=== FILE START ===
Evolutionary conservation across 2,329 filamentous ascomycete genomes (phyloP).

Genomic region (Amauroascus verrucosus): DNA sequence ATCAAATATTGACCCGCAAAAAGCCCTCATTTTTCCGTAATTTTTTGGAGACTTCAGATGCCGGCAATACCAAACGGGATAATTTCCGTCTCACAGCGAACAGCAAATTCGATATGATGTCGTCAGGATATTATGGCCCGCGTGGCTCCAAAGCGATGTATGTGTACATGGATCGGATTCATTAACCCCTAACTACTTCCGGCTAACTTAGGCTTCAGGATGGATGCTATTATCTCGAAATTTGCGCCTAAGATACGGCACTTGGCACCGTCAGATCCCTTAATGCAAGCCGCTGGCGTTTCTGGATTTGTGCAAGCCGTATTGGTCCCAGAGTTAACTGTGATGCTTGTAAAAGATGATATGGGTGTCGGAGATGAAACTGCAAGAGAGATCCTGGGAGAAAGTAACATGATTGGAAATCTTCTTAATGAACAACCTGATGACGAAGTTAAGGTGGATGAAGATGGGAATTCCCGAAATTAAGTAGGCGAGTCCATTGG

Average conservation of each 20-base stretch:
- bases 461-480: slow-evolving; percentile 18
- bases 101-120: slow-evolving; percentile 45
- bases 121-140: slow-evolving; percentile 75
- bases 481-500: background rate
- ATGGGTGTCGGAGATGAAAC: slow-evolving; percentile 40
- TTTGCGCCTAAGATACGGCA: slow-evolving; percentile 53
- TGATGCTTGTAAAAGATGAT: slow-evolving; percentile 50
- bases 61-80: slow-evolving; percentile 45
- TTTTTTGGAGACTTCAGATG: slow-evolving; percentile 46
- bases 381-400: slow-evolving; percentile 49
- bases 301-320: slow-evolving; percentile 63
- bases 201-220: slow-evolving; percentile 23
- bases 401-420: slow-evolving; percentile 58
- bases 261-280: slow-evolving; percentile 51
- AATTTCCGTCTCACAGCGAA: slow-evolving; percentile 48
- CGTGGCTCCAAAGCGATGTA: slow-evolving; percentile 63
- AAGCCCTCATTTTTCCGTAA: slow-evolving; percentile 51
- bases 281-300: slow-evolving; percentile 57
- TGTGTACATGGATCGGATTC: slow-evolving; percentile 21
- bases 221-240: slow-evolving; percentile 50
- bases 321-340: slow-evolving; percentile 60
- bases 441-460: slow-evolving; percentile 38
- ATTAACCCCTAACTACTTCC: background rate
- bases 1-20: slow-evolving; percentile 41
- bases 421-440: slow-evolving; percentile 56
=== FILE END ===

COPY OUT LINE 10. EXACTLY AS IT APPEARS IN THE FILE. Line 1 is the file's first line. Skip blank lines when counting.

- TGATGCTTGTAAAAGATGAT: slow-evolving; percentile 50